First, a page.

Radiation Environment
Section M 3.11.
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Medical Treatment of Radiation

Wesley Ian Bruce

The best cure for radiation is prevention, but if the crews do get a dose there are things we can do to treat them. Radiation kills in four basic ways:

  1. Direct brain hemorrhage and brain cell destruction
  2. Diarrhea-induced dehydration
  3. Damage to the immune system
  4. Long term cancer

The first is immediately lethal and can't be treated. It is also the main cause of death for radiation victims. The second sets in early and is the main cause of death from doses around 100-400 rem. The cells lining the intestinal tract die off and their cell walls become permeable to blood fluids. Water, blood sugars, and salts flow through the dead cells and drain through the intestinal tract resulting in rapid dehydration and salt deficiencies. Nausea prevents the intake of fluids from being matched to the losses. Anti-nausea drugs exist as do intravenous rehydration solutions. These can keep the radiation victim alive long enough for the lining of the intestines to regrow.

The immune system effects are delayed by about a week because there is a reserve of unused immune cells in the human body. Treating this effect involves stored a large white blood cell sample from each astronaut before launch. Over a few months the astronaut donates blood, the white cells are removed, and the rest is transfused back into his/her body. Some of the stored blood is sent into space with the astronaut housed in a lead fridge, the rest being stored on Earth. If a radiation dose is received some of the white cells are transfused back into the donor astronaut. Because this is his/her own blood there would be no compatibility problems. The old immune cells keep the immune system going until the bone marrow makes a batch of new white blood cells. A bone marrow sample may also be taken before a flight to allow damaged marrow to be replaced.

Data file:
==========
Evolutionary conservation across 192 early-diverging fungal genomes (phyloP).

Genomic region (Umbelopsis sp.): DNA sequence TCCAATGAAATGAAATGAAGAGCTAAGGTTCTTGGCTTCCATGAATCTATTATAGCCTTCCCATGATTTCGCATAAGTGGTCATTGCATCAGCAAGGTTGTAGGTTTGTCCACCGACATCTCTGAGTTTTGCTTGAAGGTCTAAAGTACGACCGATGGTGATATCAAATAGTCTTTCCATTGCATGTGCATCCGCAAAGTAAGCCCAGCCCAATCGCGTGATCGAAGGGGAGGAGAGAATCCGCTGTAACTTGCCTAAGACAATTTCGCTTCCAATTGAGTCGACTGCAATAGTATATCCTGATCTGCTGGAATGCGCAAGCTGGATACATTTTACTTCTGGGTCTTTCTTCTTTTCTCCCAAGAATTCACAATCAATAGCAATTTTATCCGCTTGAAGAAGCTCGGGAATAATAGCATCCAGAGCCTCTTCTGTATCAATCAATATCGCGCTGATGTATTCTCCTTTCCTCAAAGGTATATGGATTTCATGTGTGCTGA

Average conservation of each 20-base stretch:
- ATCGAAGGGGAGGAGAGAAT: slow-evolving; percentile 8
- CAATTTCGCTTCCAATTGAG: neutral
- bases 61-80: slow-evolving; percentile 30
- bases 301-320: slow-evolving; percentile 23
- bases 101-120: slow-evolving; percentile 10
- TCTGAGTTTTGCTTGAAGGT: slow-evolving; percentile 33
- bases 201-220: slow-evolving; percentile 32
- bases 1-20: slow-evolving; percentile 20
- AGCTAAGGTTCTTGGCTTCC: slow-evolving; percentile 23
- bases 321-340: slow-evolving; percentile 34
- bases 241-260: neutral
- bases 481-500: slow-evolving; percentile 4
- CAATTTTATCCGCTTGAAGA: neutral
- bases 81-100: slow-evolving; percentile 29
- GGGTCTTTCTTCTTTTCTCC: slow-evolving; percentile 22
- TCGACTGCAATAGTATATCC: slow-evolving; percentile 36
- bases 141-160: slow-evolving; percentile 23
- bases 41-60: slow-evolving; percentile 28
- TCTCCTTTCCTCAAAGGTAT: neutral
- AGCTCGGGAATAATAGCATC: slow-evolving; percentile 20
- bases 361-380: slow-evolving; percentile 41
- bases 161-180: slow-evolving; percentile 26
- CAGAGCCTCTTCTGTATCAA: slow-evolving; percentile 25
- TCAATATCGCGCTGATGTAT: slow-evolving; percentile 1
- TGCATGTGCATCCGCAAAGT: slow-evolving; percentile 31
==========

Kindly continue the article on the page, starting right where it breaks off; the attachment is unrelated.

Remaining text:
By taking samples of a crew members' white blood cells and bone marrow before he/she goes into space, we create a stock of samples that can be used to repair the immune system quickly after chemotherapy. Thus the long term cancer problems are partly solved. Using white blood and marrow taken from well before the injury avoids the problems of compatibility and rejection making strong chemotherapy safer.

Samples of sperm, eggs and even a small skin sample may allow damage to the reproductive organs and burns to be repaired. This allows relatively safe invetro-reproduction after a heavy dose of radiation.

No medical technique will replace careful shielding design, but with a stock of cells from the crews' own bodies we have the resources to fight the damage from radiation and win a large percentage of the time. It might also be a good idea for one of the crew to have medical training.

Radiation Environment

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